Snow Leopard Conservation in Wakhan, Afghanistan

SLN is pleased to welcome Mr. Sorosh Poya Faryabi and Dr. Eve Bohnett for this special Country Update. The Wakhan Corridor is a narrow strip of isolated high mountain terrain in the far northeast of Afghanistan. The landscape is situated in the western part of the snow leopard range, linking with Pakistan, Tajikistan and China. WCS Afghanistan in close partnership with the government of Afghanistan, has collated critical information about snow leopards in Wakhan through camera trapping and collaring. It also continues implement with district authorities varied community-based conservation action in this extremely remote part of the country.

About the talk

This webinar provides an overview of recent snow leopard conservation efforts in the Wakhan National Park (WNP), a 10,950km2 GSLEP designated ‘priority landscape’ in Afghanistan. The National Park is situated at the junction of the Pamir, Hindu Kush and Karakoram mountain ranges. WNP is co-managed by communities and the national government as an IUCN Category VI protected area. Since 2006 it has received contributions from numerous bilateral donors for conservation actions undertaken by the government, with the technical support of WCS. This region hosts the core of the snow leopard population in Afghanistan.

Mr. Sorosh Poya Faryabi, Conservation and Science Manager for WCS Afghanistan, provides an update on the status of snow leopards in the country. It starts off with the history of WCS engagement in snow leopard conservation in the country, followed by an overview of conservation efforts to protect snow leopards in WNP. Dr. Eve Bohnett then describes the population assessment approach and associated challenges the team has experienced in identifying snow leopard individuals with artificial intelligence in the Wakhan. Finally, the presenters look ahead and share ideas for the future development for snow leopard monitoring in the country.  

This presentation is a tribute to the People of Wakhan who provide snow leopards a safe haven in their area.

Find out more about our speakers HERE.

Snow leopards in Nepal: Satellite Telemetry Update

SLN welcomes Samundra Subba and Sheren Shrestha from WWF Nepal in this further update from teams working in Nepal. Orjan Johansson – SLN Steering Committee member and also a specialist on snow leopard collaring- will joins us as facilitator.

About the talks

Ensuring the long term viability of snow leopards (Panthera uncia) across large human dominated landscapes requires an understanding of its spatial ecology and movement behavior. In the first section of the talk, Samundra Subba presents preliminary findings of the first ever GPS telemetry study by the Nepal government in the western and eastern snow leopard landscapes, and supported by WWF. The speakers give insights into what was found regarding the snow leopard’s spatial range and movement patterns, including transboundary travel to India and China.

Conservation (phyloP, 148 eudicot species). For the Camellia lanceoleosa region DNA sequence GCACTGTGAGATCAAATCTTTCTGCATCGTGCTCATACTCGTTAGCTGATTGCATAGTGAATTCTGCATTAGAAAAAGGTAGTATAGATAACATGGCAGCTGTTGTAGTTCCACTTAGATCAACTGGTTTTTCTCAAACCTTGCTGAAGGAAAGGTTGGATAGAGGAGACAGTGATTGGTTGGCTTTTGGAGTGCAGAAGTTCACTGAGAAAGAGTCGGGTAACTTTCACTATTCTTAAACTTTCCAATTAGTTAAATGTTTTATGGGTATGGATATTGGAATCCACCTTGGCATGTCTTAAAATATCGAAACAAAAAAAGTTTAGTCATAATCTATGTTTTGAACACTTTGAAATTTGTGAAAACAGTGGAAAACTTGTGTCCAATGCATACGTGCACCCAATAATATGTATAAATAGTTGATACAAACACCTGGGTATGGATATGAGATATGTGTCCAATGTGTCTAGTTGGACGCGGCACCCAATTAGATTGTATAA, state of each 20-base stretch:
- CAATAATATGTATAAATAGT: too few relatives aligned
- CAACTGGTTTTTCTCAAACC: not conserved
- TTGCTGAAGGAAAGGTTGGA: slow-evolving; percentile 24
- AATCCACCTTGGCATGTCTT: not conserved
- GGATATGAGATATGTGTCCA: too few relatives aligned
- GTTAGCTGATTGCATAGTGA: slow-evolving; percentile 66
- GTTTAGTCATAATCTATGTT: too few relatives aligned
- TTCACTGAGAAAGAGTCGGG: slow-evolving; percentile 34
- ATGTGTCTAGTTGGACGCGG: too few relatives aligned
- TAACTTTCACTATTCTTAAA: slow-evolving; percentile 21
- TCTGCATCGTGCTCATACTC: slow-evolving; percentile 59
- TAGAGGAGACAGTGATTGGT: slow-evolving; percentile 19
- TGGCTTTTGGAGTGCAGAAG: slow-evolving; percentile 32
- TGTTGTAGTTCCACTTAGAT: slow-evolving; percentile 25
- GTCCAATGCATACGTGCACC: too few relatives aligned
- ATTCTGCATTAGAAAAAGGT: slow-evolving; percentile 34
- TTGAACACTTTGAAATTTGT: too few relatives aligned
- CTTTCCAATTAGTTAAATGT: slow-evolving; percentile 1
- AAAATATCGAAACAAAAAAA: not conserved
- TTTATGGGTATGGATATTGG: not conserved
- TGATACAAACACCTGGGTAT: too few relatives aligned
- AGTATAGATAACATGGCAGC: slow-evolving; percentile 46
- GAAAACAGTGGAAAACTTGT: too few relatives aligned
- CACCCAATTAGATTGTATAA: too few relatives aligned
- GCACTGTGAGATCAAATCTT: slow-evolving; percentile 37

In a second section, Sheren Shrestha describes how the collaring research is blended with community knowlege to strengthen conservation efforts. While modern science and technology has helped us understand the elusive snow leopards better, many conservation solutions find basis in traditional and community knowledge. Sheren will furthermore outline how their project supports the Nepal government to find solutions that benefit both snow leopards and communities in the Himalayas, with focus on Shey Phoksundo National Park in western Nepal.

Find out more about our speakers HERE.

Snow leopard research and conservation in the Russian Federation

Russia is host to a unique snow leopard population found at the most northern latitudes of the range, in areas largely bordering Mongolia. The county is at the same time estimated to hold 2% of the global snow leopard population. During the Webinar our guests- Alexander Karnaukhov and Tatiana Ivanitskaya– share insights into WWF-Russia’s snow leopard conservation program of the Altai-Sayan Eco-region. They describe the main threat to the snow leopard in Russia– which is considered to be snaring. Poaching of other species, such as musk deer, with metal wire snares threatens the snow leopard. The team showcase a range of tools and techniques to monitor snow leopard populations in the area. They also share with us insights into WWF-Russia’s conservation and communication strategy. 

A joint effort to map the snow leopard across Mongolia

We invite you to watch our second Snow Leopard Network webinar of this series; updates from snow leopard range countries. Our guest Dr. Gantulga Bayandonoi, from WWF-Mongolia, shares with us recent updates on a country level distribution survey of snow leopards in Mongolia. Dr. Bayandonoi’s presentation of 20 minutes is followed by a vibrant discussion on the conservation of the species and the National survey covering the entire snow leopard range of the country. Purejav Lkhagvajav, Snow Leopard Conservation Foundation Mongolia, joins us as guest discussant. 

Thank you to all the participants who joined us live.